Kurdish Freedom and PTSD: War, Depression, Suicide, Silence
For many in the West, the first time they heard the words ‘Kurds’ or ‘Kurdistan’ was when images emerged in mainstream media of young women and men fighting against ISIS. However, this was not the first time the Kurds were attacked. For decades the Kurdish liberation movement and communities have been subjected to horrendous acts of systematic violence and institutionalized oppression. Entire generations of Kurds have witnessed multiple wars, massacres, invasions, displacements, and state-based terrorism, which have severely impacted the collective health and character of the Kurds.
The Kurd’s efforts at self-liberation have come at a great price. In the jails, at the frontlines, entire generations bore witness to a history of suffering and grief. The electrocutions, the water boardings, the sexual assaults, the broken bones, the beatings, and the countless terrors emanating from the four states who have occupied the Kurdish people.
Although our tortures are more known, one matter remains in the margins, the issue of mental illness and PTSD within the Kurdish community itself. Mental illness, informed by toxic patriarchal notions of mental illness remains largely taboo, wrapped in shame and hidden away, is barely touched on. Mental illness is also a gendered issue, one that impacts men and women differently within the borders of Kurdishness. For instance, the use of sexualized violence on Kurdish women, the mutilation of their bodies, and the murder of their children has placed an enormous emotional burden on women within the community.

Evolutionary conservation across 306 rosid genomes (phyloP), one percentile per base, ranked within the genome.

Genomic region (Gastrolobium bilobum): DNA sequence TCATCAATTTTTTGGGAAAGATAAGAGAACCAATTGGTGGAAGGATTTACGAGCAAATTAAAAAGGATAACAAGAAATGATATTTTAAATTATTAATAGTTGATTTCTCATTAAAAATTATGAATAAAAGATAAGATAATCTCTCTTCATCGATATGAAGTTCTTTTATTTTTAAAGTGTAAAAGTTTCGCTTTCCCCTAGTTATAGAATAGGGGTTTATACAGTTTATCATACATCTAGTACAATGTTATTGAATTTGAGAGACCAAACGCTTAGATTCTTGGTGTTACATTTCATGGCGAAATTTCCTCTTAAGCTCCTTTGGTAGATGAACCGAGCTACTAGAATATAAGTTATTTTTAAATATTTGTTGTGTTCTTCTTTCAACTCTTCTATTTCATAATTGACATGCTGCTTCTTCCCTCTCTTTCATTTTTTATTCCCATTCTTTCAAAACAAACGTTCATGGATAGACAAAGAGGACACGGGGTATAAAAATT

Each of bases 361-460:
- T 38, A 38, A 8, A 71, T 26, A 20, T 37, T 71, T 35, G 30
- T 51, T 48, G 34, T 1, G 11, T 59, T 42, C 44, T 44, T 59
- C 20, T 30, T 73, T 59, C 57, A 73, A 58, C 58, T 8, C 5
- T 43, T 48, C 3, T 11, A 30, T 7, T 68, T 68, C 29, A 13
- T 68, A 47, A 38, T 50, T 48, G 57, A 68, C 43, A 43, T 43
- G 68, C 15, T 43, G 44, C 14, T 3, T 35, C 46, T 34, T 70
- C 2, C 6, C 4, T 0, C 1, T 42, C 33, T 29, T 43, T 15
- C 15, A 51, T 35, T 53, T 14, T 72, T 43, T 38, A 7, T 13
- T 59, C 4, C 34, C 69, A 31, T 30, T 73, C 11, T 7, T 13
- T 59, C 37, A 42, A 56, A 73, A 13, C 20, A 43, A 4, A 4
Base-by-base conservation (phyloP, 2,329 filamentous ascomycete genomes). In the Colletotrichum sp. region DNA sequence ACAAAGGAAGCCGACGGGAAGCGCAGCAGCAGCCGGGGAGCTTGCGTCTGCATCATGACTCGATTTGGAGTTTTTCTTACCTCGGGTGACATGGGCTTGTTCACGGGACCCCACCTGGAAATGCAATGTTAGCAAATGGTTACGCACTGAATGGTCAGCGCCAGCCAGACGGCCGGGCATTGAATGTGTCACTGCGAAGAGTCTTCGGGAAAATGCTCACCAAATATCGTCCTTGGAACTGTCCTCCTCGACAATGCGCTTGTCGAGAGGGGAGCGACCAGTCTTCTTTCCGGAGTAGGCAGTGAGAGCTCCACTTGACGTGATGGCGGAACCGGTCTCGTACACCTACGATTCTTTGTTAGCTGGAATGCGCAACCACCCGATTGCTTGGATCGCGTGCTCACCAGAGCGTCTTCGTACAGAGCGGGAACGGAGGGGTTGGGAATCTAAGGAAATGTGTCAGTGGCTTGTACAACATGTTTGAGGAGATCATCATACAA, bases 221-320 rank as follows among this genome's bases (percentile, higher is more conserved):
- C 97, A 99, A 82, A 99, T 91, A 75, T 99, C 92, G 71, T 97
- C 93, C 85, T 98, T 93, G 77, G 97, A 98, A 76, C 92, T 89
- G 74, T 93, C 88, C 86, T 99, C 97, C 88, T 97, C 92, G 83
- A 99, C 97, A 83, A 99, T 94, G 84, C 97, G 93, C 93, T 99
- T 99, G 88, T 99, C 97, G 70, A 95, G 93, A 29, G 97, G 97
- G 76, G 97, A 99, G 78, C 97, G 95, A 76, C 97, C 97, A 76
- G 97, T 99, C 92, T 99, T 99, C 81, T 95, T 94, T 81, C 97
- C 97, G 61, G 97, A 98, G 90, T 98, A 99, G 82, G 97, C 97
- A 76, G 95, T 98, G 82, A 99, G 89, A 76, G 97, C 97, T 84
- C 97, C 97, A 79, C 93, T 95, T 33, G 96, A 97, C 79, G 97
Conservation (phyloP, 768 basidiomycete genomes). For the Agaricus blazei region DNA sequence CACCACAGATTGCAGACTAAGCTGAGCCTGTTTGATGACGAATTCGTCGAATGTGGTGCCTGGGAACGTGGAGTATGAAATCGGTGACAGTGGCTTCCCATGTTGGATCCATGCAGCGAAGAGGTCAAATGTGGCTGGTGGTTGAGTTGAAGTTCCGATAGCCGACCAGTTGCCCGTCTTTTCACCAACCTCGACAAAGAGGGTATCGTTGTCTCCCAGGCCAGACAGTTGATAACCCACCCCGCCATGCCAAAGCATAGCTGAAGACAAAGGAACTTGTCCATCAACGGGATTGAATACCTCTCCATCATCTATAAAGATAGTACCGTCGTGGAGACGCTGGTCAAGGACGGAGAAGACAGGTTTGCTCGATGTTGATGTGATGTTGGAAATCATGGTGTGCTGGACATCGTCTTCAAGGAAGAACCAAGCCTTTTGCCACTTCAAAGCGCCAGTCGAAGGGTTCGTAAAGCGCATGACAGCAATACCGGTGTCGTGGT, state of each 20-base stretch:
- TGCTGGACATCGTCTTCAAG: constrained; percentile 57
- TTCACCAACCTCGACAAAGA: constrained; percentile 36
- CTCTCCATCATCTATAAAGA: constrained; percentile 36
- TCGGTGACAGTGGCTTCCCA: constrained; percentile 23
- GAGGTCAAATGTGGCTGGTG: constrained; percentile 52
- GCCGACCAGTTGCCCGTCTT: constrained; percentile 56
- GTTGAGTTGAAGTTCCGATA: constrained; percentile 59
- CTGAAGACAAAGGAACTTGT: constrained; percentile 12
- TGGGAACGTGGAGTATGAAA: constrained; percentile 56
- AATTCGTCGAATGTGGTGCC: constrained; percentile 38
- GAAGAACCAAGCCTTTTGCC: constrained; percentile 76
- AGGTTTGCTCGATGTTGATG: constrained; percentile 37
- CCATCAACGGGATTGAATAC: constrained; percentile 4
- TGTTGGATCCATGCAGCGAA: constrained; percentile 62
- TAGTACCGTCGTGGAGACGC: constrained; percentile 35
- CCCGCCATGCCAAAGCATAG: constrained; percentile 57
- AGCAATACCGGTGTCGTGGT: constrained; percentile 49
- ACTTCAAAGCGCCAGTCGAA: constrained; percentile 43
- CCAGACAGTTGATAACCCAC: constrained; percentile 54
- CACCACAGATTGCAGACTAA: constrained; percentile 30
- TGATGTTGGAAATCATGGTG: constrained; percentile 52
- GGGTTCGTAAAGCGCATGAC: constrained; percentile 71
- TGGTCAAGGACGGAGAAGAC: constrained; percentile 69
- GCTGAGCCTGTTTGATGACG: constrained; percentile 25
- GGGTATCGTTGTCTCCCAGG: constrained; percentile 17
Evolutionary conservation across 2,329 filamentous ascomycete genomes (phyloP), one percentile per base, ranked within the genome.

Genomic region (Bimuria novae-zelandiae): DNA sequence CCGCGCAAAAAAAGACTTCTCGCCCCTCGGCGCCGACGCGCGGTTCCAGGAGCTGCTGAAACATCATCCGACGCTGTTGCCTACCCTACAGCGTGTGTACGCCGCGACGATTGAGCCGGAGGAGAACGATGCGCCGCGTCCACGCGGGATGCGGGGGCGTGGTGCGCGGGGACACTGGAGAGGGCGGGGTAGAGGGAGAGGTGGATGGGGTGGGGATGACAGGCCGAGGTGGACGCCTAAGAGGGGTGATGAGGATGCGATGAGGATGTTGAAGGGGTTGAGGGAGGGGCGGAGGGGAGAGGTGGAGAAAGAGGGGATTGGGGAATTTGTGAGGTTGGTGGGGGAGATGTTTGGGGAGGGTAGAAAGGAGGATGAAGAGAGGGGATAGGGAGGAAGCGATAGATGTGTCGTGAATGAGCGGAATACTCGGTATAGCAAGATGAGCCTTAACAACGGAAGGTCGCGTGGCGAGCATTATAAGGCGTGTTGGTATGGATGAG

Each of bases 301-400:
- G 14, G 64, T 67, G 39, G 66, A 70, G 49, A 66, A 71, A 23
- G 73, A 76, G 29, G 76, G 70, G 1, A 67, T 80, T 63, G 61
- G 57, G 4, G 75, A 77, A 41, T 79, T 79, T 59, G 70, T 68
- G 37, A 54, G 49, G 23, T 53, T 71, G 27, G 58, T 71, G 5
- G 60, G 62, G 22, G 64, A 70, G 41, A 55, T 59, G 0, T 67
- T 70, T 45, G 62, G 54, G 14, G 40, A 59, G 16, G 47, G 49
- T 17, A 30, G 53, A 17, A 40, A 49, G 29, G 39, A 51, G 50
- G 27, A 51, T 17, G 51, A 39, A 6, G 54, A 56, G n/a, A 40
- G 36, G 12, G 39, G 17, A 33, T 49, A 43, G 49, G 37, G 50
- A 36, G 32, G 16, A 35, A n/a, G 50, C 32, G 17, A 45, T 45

Now, those same failures towards recognizing PTSD within Kurdish women has branched out onto others, particularly those Western volunteers who have volunteered to fight on behalf of the Kurdish people. With Rojava and increasing awareness of the concept of Democratic Confederalism proposed by the jailed Kurdish leader Abdullah Ocalan, a new trend emerged where internationalists, anarchists, and leftists—(plus some right-leaning ex-military who were not even ideologically aligned)—started to enlist with the YPG-YPJ in the fight against ISIS.
As “outsiders” who often had a limited if not a cursory understanding of the Kurdish issue, many were thrown into a deep end of the Kurdish liberation struggle through the intense violence that was occurring in the war against ISIS. The emergence of an increasing international involvement based on volunteers has added another layer of complexity to any discussion surrounding mental illness, PTSD, silence, gender and Kurdishness. Many of the YPG-J fighters have returned to their homes, and have taken with them a plethora of horrendous experiences from the frontlines.